“The Ireland Strategic Investment Fund (ISIF), managed by the National Treasury Management Agency (NTMA), together with KKR Credit, have today announced the launch of a new €500 million joint venture,…The lending platform will facilitate home-builders in engaging on medium/large scale housing schemes, delivering a material increase in housing supply. Activate Capital will lend on a commercial basis to projects, providing home-building companies with cost effective loans for up to 90 per cent of the total financing requirement…

Minister Michael Noonan said: “…The announcement is a win-win for the State from all perspectives: economically, we are increasing activity in the housing sector, which is vital for our economic competitiveness and long term growth prospects; financially, we are generating a commercial financial return for the Ireland Strategic Investment Fund, which can be continually recycled into new and additional projects; and socially, we are supporting employment in a sector that was worst hit during the crash and it is noteworthy that employment in the sector will be at all levels from early school leavers through to third level graduates.”

Minister Alan Kelly said: “…Many builders and developers are reporting difficulties accessing finance for building projects so this investment is hugely significant.”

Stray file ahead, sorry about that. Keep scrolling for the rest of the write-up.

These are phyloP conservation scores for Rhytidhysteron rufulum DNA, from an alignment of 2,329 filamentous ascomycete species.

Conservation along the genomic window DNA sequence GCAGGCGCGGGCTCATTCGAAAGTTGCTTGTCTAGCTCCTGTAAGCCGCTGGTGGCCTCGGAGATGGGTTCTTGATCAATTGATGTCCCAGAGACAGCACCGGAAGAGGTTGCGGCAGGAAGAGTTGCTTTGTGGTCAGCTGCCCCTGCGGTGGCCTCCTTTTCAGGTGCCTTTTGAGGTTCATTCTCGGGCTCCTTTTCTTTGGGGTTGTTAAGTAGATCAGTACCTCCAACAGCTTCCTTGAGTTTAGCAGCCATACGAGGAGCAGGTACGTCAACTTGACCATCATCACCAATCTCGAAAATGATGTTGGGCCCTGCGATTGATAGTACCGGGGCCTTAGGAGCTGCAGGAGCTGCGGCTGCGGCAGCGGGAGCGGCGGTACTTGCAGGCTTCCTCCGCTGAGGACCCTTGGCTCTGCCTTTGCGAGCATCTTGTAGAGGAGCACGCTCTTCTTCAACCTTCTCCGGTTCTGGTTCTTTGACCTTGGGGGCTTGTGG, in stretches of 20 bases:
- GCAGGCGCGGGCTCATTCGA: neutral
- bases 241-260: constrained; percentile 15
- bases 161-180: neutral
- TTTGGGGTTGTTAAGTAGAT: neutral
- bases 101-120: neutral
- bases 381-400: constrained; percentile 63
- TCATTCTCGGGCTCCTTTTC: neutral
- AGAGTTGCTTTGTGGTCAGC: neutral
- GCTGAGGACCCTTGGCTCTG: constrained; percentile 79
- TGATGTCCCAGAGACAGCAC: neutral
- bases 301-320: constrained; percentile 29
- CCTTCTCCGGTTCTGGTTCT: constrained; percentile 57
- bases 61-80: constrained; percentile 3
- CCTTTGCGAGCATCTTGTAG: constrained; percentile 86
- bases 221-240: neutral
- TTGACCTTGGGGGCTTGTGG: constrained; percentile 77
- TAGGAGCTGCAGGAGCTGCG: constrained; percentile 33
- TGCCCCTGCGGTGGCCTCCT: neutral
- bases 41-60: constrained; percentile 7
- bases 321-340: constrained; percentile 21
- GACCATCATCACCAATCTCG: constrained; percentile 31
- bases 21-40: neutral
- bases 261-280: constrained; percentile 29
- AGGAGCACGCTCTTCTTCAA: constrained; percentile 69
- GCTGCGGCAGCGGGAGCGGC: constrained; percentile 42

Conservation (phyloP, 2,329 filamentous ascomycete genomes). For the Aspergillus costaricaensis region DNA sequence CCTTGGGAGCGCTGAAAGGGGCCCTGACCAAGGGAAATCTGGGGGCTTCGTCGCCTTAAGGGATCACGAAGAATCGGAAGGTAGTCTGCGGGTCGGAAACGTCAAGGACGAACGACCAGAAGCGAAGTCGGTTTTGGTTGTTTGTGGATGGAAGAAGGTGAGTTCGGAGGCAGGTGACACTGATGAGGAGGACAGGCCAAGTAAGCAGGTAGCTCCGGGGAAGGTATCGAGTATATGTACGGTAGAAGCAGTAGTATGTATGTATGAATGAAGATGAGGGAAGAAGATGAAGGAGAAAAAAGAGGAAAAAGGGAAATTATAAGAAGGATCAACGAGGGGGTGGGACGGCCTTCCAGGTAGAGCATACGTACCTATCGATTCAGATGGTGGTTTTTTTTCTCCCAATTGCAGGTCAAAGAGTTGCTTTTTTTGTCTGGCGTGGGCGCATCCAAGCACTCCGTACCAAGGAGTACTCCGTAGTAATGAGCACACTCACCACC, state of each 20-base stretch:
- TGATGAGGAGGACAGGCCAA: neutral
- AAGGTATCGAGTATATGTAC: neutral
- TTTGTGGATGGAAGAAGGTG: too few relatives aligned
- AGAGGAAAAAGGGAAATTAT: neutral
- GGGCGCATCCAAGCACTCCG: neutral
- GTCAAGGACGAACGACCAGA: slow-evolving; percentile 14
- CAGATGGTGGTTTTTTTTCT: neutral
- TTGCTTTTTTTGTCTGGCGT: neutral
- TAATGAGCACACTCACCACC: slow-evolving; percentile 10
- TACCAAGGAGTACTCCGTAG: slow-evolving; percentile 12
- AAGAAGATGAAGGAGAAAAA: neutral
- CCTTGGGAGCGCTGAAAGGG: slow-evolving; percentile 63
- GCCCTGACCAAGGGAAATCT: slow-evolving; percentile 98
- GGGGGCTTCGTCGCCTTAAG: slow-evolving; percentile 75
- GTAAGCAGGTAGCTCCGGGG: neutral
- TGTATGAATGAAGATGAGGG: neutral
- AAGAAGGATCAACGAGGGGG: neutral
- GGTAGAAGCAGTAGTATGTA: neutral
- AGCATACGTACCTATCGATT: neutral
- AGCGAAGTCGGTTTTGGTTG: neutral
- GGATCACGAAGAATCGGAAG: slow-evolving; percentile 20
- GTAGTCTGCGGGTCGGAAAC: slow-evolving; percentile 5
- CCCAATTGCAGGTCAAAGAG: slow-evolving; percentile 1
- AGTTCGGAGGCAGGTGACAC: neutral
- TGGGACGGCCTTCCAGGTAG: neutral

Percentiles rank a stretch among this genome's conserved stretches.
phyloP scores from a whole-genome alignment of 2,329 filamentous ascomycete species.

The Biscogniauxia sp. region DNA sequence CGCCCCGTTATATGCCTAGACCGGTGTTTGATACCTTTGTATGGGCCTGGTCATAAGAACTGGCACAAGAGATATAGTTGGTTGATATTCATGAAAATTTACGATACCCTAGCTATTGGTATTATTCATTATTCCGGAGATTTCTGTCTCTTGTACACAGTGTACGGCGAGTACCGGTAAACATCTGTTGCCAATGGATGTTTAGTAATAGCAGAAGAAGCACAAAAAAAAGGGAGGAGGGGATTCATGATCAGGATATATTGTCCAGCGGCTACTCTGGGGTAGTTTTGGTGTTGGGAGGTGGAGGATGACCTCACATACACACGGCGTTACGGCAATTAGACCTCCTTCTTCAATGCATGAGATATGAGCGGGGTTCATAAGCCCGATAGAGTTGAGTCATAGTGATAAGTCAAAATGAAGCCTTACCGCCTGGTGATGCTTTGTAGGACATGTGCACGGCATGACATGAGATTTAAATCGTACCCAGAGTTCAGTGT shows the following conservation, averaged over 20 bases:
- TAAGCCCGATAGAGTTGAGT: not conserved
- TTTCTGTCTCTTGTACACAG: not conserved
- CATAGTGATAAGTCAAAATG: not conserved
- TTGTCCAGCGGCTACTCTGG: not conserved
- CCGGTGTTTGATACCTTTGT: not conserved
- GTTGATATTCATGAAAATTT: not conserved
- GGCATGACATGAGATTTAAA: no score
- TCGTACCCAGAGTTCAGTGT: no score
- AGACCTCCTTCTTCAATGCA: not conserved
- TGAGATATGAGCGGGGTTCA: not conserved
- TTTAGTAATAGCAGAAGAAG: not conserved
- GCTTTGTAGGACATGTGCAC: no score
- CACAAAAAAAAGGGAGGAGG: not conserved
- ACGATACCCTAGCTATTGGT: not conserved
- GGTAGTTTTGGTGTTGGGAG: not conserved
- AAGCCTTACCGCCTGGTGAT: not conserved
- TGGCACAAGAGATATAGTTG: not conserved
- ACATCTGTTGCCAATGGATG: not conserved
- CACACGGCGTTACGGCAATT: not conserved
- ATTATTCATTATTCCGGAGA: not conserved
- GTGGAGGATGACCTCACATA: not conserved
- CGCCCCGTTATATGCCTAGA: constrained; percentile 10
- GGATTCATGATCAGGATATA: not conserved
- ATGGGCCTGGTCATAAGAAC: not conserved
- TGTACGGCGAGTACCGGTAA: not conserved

ISIF Head of Private Equity Fergal McAleavey said: “…Our joint venture will help to address this by providing funding on a commercial basis to development projects that are capable of delivering over 11,000 new homes. This will meet the ISIF’s ‘double bottom line’ criteria of achieving commercial returns while delivering a significant economic impact – in this case by providing crucial infrastructure that Ireland needs urgently.”

  • Loosening building standards for apartments won’t solve housing problem” Irish Times 28 July 2015. The issue of building standards and their effect on residential supply is explored in this article by John McCartney director of research at Savills. Rather than reducing planning standards, the author suggests a more careful study of existing housing stock, demographics and demand is required. His analysis suggests solutions such as a targeted increase of family homes along with cost reductions. Extract:

“An increasingly common argument is that minimum building standards are contributing to Ireland’s housing problems. The logic is that burdensome regulation is choking development activity and driving up property prices.